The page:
Jack is a little Golden doodle puppy that came to the clinic in August. He was what is called a “Swimmer Puppy”. This means that his back legs would not hold him up, so he just laid down causing his chest to grow flat, pushing his heart and lungs out to the side. There are several possible causes of this syndrome, which include housing them on a slippery surface so they can’t grip the ground with their hind feet, delayed neuromuscular development, rapid growth or neurologic problems.
As you can tell, little Jack was full of life and was adopted by Dr. Ingraham. It took a village of the most wonderful, huge hearted people to help him. It started with Dr. Ingraham’s family. Jack was immediately made part of the family and he was helped by everyone. He was supported, massaged, and cared for by the entire family. He was taken to Alta Dog Rehabilitation and was greeted with open arms by Tena Hosie. She organized a team of specialists to create chest splints to help his chest form more normally, and worked with him for many weeks with slings, massage and exercises to help strengthen his legs.
Jack was doing very well and started walking on his own. He was very weak and wobbly on his hind legs, but he was a fighter, and the team of care givers wouldn’t let him give up.
We then conducted an x-ray of his chest to see how well he was coming along. Surprisingly enough, we saw a big rock in his stomach. He was watched every minute, so the rock was a mystery.
Now Jack was headed to another specialist, Dr. Tucker. She immediately performed an ultrasound and then an endoscopy to try to grab the rock. Unfortunately, it had moved passed the stomach. Luckily, he passed the rock.
He walks normally, his chest is normal, and he can breathe normally. He is beautiful and full of life thanks to the many kindhearted people that dedicated so much time and effort to him.
He is certainly a fighter and he wants to thank with all of his heart Dr. Ingraham’s family, Tena Hosie and her staff, and Dr. Melissa Tucker.
NEVER GIVE UP!!!!!
Diabetes is a common disorder that we find in both cats and dogs. It is a disease of the pancreas, an organ which helps our pets digest their food by providing essential enzymes and it produces insulin.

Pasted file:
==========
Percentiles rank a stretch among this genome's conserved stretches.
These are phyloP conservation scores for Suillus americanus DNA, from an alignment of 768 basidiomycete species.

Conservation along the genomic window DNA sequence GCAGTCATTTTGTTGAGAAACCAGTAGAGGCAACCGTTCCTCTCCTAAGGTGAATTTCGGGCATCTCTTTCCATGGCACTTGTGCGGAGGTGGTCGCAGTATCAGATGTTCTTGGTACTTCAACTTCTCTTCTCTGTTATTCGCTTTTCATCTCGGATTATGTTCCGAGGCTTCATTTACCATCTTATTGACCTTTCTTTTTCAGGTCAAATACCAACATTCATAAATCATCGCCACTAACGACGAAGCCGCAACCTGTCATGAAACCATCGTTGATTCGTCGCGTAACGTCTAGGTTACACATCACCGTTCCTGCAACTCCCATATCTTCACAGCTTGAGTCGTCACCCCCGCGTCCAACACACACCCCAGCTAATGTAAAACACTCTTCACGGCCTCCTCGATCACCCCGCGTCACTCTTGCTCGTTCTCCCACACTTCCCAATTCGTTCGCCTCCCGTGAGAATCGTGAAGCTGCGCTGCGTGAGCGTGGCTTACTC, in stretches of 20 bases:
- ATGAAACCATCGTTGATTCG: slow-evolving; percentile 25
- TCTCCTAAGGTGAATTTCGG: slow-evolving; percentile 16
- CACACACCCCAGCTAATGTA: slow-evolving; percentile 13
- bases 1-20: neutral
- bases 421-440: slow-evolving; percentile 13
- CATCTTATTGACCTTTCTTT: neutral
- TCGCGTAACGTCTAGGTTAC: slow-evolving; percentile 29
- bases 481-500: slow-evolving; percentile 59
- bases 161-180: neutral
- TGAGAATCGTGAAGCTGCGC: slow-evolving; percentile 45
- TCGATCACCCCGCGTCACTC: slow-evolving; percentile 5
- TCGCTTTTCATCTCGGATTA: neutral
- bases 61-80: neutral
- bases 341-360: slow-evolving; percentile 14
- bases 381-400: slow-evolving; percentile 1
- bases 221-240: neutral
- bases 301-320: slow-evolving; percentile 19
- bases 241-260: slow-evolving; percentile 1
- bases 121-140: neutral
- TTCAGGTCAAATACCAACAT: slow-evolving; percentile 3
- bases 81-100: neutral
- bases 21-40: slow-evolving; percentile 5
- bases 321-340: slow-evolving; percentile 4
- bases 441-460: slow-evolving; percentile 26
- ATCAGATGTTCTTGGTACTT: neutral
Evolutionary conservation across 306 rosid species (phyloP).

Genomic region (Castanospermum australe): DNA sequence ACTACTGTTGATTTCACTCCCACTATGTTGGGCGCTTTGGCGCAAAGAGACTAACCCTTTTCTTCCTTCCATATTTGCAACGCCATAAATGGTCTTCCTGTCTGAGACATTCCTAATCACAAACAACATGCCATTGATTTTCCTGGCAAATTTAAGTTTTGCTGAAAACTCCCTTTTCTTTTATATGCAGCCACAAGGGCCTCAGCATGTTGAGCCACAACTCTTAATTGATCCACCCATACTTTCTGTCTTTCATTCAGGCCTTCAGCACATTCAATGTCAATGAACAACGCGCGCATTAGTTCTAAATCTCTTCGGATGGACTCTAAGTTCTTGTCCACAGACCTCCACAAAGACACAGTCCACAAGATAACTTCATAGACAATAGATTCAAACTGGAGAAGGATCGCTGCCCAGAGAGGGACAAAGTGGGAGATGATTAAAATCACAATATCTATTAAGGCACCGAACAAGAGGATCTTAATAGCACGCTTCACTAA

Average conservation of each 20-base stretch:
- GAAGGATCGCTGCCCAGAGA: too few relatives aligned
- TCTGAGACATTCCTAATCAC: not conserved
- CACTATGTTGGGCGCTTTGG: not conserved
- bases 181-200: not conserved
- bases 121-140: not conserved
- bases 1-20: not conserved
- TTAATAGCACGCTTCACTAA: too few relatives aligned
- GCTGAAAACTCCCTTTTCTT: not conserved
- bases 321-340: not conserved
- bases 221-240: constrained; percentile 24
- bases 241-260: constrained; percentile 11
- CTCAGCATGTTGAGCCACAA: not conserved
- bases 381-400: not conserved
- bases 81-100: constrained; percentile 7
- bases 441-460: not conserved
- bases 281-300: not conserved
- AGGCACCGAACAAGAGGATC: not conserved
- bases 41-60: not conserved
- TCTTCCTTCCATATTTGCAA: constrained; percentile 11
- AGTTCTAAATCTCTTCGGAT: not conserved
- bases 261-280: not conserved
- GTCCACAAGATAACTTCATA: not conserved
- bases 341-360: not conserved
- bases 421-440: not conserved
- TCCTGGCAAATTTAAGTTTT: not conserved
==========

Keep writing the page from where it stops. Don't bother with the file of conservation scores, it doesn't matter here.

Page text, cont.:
Insulin is required to regulate the level of sugar (glucose) in the bloodstream. Without insulin, the cells of the body cannot absorb glucose. This leads to an excessive amount of glucose in the bloodstream; a problem we call hyperglycemia.
When there isn’t enough insulin, the cells do not get an adequate amount of energy from glucose. This causes the body to start breaking down fat and protein for energy which will cause weight loss and stimulate a ravenous appetite in most pets. The body tries to eliminate excess glucose by urinating it out of the body. To avoid dehydration, the pet drinks more water. This helps to explain why in our diabetic patients we see increased urination, increased thirst, weight loss, and an increased appetite.
To diagnose diabetes, we look for the presence of clinical signs (increased thirst, increased urination, weight loss, etc.) and then we will run a blood test and a urinalysis to detect the amount of glucose in the blood and urine.
We treat diabetes with insulin injections twice daily. Routine monitoring tests are then required to make sure the insulin dose is appropriate for the pet.
Although diabetes in your pet requires a lot of your time, many pets live long and healthy lives with the disease.
If you have questions about diabetes or you are suspicious that your pet has signs of diabetes, please give us a call and schedule an appointment.
(Thank you Dr.Albergo)